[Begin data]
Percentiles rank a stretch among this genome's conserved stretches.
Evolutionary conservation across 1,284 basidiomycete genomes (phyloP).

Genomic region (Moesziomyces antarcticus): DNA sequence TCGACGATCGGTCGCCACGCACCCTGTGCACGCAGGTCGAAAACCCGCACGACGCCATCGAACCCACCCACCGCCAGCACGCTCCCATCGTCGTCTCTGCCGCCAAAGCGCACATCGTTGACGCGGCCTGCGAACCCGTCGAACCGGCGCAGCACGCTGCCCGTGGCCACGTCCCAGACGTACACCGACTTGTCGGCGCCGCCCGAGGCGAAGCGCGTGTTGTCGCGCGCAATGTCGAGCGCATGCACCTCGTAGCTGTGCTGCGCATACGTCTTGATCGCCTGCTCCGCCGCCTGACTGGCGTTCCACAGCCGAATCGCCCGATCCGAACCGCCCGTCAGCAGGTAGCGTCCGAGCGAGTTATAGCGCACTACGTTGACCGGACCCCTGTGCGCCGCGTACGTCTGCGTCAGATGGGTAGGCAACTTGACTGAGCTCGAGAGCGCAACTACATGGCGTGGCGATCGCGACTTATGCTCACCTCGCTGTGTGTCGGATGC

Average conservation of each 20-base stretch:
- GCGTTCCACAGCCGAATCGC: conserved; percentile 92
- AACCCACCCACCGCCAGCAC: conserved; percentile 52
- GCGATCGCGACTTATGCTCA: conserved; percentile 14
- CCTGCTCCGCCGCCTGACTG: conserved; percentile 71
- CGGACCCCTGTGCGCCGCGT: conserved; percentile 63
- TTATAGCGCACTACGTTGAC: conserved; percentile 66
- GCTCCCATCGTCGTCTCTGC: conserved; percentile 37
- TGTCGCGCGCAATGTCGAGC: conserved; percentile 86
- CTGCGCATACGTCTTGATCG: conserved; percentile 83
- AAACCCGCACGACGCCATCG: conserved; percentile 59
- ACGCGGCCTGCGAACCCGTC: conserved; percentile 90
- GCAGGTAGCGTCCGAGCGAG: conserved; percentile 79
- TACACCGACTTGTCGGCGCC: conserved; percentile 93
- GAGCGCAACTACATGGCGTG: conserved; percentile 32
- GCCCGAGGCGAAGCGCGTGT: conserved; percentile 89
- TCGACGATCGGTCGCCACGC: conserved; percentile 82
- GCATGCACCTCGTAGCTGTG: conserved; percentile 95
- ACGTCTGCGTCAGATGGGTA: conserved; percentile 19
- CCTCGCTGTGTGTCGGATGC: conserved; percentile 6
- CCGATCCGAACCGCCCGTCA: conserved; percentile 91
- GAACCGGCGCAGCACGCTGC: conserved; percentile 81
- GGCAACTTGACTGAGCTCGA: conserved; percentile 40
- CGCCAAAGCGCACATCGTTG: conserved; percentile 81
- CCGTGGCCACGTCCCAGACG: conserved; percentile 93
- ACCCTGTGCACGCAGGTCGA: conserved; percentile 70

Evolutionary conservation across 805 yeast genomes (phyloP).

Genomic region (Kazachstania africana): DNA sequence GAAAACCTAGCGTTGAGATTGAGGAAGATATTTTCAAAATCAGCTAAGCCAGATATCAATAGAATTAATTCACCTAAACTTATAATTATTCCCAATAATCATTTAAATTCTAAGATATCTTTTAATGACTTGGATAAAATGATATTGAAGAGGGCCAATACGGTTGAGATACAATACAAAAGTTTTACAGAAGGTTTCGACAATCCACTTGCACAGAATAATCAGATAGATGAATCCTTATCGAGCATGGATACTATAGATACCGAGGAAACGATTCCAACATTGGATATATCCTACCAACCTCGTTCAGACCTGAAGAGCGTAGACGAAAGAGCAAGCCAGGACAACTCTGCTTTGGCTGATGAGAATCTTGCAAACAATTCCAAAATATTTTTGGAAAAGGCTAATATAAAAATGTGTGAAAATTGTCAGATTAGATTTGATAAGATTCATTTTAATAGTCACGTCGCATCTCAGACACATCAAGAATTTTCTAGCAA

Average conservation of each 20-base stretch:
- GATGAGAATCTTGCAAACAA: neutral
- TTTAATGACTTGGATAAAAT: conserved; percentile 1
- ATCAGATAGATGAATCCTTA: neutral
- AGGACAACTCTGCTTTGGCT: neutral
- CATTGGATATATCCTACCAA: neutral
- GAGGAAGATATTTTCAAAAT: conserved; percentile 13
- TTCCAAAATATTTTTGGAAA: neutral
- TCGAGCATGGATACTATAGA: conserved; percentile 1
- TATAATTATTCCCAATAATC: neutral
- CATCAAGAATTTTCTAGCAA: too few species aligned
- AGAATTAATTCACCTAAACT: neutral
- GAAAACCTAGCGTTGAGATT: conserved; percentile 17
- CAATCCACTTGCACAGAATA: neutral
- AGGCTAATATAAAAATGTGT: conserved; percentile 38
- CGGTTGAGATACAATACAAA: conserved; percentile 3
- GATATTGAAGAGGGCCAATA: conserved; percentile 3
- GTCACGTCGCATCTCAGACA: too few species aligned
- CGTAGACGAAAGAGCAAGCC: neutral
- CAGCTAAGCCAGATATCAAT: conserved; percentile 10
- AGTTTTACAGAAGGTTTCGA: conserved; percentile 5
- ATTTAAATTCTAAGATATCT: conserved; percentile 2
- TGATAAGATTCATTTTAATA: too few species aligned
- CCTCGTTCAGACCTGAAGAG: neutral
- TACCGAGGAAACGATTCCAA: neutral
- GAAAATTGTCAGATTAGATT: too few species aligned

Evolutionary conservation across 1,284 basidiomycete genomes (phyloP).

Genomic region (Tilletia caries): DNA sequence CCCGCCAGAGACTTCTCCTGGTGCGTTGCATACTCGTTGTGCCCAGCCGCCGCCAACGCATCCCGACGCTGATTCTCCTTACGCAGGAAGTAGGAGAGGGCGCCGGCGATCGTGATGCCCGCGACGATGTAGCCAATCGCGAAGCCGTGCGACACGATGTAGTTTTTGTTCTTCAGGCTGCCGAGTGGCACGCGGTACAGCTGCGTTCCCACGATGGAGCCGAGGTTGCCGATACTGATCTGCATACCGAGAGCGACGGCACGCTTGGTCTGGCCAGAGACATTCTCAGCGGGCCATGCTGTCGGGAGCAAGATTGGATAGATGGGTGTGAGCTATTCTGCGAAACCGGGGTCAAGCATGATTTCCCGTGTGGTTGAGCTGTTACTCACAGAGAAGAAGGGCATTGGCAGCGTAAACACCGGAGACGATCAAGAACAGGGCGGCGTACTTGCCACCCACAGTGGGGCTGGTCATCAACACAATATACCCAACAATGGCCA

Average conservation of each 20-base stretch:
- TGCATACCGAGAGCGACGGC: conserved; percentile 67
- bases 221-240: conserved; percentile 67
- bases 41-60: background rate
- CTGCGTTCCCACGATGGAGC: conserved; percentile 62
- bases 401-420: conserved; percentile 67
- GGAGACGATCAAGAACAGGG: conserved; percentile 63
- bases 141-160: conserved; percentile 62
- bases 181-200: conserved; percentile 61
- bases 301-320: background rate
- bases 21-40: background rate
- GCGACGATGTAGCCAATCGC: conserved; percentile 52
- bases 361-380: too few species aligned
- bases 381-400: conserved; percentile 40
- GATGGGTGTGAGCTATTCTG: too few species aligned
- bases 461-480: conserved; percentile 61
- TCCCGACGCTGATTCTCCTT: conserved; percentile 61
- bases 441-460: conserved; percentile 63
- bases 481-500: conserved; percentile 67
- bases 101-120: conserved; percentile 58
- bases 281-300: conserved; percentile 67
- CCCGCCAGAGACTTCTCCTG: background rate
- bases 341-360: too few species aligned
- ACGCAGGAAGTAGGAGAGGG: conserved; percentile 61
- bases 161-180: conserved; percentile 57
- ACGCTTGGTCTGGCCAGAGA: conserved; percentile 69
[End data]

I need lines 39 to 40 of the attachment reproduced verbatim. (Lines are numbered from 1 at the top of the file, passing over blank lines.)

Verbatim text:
- TTCCAAAATATTTTTGGAAA: neutral
- TCGAGCATGGATACTATAGA: conserved; percentile 1